Last week we discussed #6 - which means we've now passed the halfway point of SOA Pitfall countdown! Let's quickly move on to #5.
Like the Not Invented Here syndrome we discussed earlier, Big Design Up Front (BDUF) is something not only witnessed within the realm of SOA. However, where the NIH syndrome is generally accepted to be a bad thing, things are not that simple when it comes to BDUF.
The term BDUF refers to the practice of ensuring a design is complete before any implementation is done. BUDF is traditionally associated with the waterfall model of software development. The advantage of this practice would be that most problems can be discovered and solved in the requirements or design phase where they are easier to solve. However, proponents of agile software development argue that IT requirements are bound to change during the development cycle, so BDUF (or Big Modeling Up Front) will only make it harder to adapt to change.
This is just a short summary of all the issues surrounding BDUF. You can find more arguments for and against by following the links in the previous paragraph. Let's zoom in on what it means for a SOA. First the obvious: SOA projects tend to be large projects. One of the reasons for this is that organizations hope SOA is the silver bullet that will solve all their complexity issues (as discussed int the previous post) and therefore they will not only start a SOA project, but will actually start a SOA program. That SOA program will consist of many projects (sound familiar so far? ) that are each tasked with solving a particular subproblem such as "business requirements", "process design", "organizational implementation", "technical architecture", "development", etc.
Now herein lies the rub; the teams that are tasked with doing the business requirements, the process design and the technical architecture, will do just that. Their focus will be on getting the requirements, the design and the architecture just right while the development team is only just starting up. Not being hampered by actually having to implement the stuff they come up with, these teams just keep adding and adding to their designs, while the development team is having a hard time to catch up. When do they catch up, these teams may even be finished and disbanded! We've seen this happen when no one keeps an eye on the big picture.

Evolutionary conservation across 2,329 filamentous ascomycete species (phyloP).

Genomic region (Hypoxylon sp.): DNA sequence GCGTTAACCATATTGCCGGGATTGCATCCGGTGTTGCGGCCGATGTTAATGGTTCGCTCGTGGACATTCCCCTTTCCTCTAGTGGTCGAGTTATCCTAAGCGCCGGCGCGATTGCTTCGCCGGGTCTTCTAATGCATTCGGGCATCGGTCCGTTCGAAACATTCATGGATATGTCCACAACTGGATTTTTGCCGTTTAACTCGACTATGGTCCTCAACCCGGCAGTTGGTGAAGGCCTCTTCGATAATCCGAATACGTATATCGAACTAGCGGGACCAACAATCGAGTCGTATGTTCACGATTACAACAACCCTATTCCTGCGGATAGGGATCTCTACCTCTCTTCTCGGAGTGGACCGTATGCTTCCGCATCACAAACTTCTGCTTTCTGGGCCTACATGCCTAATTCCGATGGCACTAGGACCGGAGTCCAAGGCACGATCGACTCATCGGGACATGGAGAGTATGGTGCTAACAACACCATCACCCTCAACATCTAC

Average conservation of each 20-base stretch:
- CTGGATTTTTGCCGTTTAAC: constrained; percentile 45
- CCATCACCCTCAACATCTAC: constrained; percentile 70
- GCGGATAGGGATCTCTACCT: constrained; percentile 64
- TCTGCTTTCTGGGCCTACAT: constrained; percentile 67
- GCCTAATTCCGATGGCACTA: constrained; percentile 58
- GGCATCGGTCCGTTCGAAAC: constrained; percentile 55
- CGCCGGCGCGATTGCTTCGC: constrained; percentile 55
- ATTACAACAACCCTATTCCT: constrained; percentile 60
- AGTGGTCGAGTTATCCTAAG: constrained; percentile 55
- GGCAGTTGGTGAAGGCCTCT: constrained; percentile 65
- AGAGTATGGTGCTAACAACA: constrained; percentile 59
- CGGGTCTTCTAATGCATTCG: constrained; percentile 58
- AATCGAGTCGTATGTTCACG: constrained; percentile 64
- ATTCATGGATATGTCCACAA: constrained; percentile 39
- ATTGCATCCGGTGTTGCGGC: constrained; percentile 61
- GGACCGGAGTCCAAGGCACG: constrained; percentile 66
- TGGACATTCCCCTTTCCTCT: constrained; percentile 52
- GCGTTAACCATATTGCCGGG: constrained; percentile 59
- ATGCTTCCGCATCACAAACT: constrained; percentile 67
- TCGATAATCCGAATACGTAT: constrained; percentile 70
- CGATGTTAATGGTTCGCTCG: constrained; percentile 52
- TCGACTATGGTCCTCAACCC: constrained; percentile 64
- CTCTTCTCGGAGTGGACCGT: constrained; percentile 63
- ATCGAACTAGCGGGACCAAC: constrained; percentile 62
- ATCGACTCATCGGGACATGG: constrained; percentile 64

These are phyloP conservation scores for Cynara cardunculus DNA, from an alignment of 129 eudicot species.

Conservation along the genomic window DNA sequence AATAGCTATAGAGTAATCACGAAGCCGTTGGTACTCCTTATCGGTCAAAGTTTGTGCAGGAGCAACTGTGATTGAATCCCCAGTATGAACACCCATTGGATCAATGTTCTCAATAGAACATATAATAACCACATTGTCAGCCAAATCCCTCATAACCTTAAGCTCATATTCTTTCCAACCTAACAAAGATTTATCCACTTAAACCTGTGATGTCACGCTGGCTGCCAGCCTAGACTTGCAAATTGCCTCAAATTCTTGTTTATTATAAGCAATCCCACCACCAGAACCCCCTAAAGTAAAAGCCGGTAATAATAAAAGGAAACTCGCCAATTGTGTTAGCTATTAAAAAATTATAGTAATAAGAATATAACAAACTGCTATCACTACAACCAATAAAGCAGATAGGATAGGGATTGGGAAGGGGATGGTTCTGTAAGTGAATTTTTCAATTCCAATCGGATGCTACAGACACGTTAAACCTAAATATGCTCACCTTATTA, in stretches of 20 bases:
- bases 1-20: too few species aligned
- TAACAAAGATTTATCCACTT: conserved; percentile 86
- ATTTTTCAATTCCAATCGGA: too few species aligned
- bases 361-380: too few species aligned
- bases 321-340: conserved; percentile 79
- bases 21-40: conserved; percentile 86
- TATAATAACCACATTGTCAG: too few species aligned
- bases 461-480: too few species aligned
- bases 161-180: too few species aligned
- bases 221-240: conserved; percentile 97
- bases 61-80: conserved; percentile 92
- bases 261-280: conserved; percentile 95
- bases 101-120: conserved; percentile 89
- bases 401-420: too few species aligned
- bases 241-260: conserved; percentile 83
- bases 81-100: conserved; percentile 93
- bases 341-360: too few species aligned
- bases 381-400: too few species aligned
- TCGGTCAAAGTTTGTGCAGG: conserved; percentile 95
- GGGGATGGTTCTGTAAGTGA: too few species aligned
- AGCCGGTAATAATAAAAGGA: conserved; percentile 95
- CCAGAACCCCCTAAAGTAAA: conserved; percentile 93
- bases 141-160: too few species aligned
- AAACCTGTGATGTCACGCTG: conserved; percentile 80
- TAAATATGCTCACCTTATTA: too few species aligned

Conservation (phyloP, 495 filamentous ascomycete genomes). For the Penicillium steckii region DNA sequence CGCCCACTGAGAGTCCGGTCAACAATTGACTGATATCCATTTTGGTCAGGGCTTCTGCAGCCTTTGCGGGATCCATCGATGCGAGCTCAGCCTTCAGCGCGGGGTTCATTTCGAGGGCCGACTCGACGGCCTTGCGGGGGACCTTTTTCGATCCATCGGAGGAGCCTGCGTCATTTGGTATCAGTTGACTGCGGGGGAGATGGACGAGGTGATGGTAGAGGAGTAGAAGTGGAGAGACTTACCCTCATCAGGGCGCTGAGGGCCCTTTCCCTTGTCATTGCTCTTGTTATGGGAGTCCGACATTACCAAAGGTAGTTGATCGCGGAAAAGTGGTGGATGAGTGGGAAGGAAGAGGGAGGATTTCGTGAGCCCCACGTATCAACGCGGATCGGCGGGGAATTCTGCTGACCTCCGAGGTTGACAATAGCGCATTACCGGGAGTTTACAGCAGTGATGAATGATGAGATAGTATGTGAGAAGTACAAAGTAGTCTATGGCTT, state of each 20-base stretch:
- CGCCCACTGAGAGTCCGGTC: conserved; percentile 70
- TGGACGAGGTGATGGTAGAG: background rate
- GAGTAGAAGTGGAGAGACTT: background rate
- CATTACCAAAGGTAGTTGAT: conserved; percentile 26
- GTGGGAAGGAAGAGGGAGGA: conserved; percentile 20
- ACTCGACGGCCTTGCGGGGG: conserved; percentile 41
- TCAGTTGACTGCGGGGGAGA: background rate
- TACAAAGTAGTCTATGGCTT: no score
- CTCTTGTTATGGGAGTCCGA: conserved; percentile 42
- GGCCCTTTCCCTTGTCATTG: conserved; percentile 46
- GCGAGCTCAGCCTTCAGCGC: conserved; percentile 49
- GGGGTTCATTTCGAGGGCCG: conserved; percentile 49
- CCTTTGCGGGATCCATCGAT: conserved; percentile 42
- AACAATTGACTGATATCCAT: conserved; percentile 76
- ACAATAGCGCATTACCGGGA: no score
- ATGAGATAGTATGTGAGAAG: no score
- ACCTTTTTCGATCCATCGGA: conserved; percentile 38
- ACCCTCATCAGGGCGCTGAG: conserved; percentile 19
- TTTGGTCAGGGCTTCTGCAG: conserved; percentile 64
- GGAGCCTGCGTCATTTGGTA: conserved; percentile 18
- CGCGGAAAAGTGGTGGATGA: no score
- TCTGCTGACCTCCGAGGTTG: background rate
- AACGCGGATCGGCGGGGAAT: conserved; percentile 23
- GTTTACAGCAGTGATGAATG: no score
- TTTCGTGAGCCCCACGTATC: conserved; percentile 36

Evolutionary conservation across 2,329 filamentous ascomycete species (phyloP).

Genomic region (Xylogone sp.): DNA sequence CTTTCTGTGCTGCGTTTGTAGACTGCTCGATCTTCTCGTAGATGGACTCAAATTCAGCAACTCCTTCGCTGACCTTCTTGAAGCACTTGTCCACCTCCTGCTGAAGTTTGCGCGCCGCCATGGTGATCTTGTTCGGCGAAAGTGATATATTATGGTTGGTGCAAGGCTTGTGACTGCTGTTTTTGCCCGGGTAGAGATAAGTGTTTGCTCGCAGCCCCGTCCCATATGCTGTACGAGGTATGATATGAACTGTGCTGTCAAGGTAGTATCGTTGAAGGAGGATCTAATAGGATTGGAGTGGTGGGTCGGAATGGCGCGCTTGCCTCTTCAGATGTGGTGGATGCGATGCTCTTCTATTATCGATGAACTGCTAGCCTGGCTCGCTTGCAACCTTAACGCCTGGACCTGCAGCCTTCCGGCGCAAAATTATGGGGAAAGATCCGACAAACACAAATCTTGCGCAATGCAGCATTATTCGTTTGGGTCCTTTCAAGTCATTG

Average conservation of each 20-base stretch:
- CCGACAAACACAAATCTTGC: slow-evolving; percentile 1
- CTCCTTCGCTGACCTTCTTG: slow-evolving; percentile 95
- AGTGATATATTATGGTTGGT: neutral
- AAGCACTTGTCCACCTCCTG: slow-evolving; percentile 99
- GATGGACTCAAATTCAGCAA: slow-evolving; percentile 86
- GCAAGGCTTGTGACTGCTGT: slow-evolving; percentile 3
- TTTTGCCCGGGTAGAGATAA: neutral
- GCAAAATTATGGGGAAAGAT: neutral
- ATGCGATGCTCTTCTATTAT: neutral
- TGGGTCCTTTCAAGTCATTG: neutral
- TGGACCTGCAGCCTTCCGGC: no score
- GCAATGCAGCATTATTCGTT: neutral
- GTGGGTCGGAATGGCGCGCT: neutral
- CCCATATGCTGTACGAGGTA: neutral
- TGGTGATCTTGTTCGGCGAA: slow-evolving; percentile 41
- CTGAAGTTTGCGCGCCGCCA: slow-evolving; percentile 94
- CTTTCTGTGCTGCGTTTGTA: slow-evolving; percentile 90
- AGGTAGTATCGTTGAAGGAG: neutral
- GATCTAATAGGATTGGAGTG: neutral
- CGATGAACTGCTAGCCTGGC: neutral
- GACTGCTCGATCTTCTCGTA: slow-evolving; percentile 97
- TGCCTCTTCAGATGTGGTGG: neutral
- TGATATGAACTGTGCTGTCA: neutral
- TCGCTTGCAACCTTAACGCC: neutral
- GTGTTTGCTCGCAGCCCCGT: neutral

Not withstanding all the obvious disadvantages to BDUF (large documents that are hardly adaptable to change), BDUF tends to have another specific effect in a SOA. It tends to lead to a top down design style, which can cause services of incorrect granualarity.
One of the scenarios that can lead to this is that the process designers focus upon getting the high level (business-wide) process right first, then move down to the department level processes and finally they get to the services at the bottom of the hierarchy (see picture on the right). The end result is that you can end with a service A1 with a signature like Address getCustomerAddress(String customerName) and a service C3 with a signature like String getCustomerStreet(int customerId). They've been designed and specced separately and it will take some effort discovering these similar services and replacing them with something that is more reuseable. One way to prevent this is by keeping a service registry that designed can use to find the services they need. This need not be a UDDI directory, just something that the implementors can employ.
To conclude, we propose introducing SOA in an Agile manner instead of the "big bang" approach usually employed. Agile and SOA are, respectively, a methodology and an architecture style that have been introduced to make organization more responsive to change. But strangely enough, SOA tends to encourage some decidedly non-Agile practice such as BDUF and "functional" teams. Agile and SOA can be friends, but done wrong they are foes. It goes beyond the scope of this blog post to go into more detail, so we will come back to Agile & SOA at a later date!
Next week, Gero Vermaas will continue with pitfall #4.